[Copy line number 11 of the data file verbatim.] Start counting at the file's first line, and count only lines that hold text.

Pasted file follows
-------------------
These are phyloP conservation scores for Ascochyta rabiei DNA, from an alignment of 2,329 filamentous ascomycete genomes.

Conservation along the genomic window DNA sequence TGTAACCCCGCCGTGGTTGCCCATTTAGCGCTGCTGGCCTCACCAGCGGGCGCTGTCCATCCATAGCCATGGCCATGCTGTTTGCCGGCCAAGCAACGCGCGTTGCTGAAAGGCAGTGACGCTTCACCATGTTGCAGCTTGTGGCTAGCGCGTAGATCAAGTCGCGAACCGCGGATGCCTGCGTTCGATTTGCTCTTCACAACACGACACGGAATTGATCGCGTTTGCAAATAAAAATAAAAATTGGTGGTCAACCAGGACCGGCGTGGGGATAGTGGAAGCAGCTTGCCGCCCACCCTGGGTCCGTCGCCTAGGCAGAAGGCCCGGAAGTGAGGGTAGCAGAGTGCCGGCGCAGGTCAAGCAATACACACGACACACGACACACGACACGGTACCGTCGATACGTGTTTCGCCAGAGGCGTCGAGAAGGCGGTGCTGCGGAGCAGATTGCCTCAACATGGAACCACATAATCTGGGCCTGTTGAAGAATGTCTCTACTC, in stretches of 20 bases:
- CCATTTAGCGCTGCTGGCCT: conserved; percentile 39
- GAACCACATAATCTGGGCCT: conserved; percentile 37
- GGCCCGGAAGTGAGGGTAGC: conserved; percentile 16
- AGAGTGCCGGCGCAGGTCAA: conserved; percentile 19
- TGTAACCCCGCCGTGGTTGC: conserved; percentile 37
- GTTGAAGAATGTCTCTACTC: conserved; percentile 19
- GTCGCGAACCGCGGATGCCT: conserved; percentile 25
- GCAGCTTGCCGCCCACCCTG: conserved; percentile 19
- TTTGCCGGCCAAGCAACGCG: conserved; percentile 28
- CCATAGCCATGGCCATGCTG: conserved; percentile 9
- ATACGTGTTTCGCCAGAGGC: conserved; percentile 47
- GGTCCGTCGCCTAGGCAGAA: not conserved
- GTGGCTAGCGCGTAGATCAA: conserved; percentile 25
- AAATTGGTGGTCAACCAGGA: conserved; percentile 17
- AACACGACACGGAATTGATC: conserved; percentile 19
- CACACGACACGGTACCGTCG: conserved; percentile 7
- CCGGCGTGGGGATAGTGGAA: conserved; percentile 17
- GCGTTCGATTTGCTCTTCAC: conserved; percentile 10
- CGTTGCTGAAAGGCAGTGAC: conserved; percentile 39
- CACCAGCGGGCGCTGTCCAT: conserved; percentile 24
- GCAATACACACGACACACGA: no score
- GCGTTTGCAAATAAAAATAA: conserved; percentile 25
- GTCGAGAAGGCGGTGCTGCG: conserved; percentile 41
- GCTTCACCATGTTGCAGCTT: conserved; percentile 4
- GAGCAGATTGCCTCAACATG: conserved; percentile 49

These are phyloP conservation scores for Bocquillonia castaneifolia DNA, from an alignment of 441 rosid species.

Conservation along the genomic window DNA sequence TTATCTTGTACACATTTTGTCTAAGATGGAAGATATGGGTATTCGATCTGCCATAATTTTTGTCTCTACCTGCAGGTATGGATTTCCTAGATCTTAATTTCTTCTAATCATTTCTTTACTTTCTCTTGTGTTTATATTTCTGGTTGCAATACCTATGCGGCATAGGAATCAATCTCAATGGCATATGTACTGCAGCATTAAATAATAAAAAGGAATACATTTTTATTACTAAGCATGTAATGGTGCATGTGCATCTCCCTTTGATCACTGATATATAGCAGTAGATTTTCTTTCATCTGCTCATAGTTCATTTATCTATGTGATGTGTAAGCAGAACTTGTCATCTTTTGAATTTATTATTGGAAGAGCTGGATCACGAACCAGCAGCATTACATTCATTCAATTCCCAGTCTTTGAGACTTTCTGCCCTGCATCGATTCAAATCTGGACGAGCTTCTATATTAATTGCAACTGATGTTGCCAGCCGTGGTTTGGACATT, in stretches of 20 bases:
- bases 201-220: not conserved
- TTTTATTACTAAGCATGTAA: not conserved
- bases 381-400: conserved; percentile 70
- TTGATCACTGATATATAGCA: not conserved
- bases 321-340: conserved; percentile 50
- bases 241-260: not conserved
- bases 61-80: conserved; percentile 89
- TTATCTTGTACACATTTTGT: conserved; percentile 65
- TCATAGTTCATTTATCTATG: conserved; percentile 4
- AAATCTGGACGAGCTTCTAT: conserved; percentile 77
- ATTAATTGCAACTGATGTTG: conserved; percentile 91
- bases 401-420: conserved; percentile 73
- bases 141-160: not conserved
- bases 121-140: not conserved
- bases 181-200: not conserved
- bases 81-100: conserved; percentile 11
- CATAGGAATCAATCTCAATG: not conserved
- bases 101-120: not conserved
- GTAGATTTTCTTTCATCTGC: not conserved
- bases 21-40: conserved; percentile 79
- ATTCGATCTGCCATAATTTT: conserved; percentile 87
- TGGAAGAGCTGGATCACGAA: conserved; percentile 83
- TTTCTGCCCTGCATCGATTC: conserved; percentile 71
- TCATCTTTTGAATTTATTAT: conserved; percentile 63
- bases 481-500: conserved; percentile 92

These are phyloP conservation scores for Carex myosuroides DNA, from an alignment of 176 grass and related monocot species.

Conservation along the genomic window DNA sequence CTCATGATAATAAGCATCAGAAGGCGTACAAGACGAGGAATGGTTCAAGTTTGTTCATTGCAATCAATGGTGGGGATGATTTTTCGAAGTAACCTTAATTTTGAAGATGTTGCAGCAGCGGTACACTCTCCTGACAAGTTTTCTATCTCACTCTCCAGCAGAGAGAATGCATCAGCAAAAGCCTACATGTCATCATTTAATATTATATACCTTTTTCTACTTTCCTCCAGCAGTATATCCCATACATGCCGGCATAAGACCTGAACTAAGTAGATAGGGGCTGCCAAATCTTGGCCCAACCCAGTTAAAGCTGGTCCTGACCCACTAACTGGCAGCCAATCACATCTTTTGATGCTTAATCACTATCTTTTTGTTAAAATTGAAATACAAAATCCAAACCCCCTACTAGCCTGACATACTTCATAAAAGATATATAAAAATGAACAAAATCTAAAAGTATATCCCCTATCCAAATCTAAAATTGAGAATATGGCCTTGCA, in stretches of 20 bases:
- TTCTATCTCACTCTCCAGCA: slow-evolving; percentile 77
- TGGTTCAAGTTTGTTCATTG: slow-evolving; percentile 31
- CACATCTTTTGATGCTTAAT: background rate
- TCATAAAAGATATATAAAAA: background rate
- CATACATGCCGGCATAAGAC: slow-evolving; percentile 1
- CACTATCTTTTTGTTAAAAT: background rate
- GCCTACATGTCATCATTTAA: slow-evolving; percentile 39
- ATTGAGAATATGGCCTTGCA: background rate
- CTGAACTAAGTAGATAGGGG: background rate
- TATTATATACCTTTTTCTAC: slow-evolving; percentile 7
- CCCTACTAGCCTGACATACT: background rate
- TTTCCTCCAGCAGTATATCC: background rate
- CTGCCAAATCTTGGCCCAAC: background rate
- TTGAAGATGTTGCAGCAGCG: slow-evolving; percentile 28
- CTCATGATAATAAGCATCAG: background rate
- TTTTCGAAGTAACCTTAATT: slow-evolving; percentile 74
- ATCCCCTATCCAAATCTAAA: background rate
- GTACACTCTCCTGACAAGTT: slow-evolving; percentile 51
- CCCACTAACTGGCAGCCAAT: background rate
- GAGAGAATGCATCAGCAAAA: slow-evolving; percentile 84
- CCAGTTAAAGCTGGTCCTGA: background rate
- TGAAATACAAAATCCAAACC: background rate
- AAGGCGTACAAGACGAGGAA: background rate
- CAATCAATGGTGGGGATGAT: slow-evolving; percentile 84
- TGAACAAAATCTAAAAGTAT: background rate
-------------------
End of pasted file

- TTTGCCGGCCAAGCAACGCG: conserved; percentile 28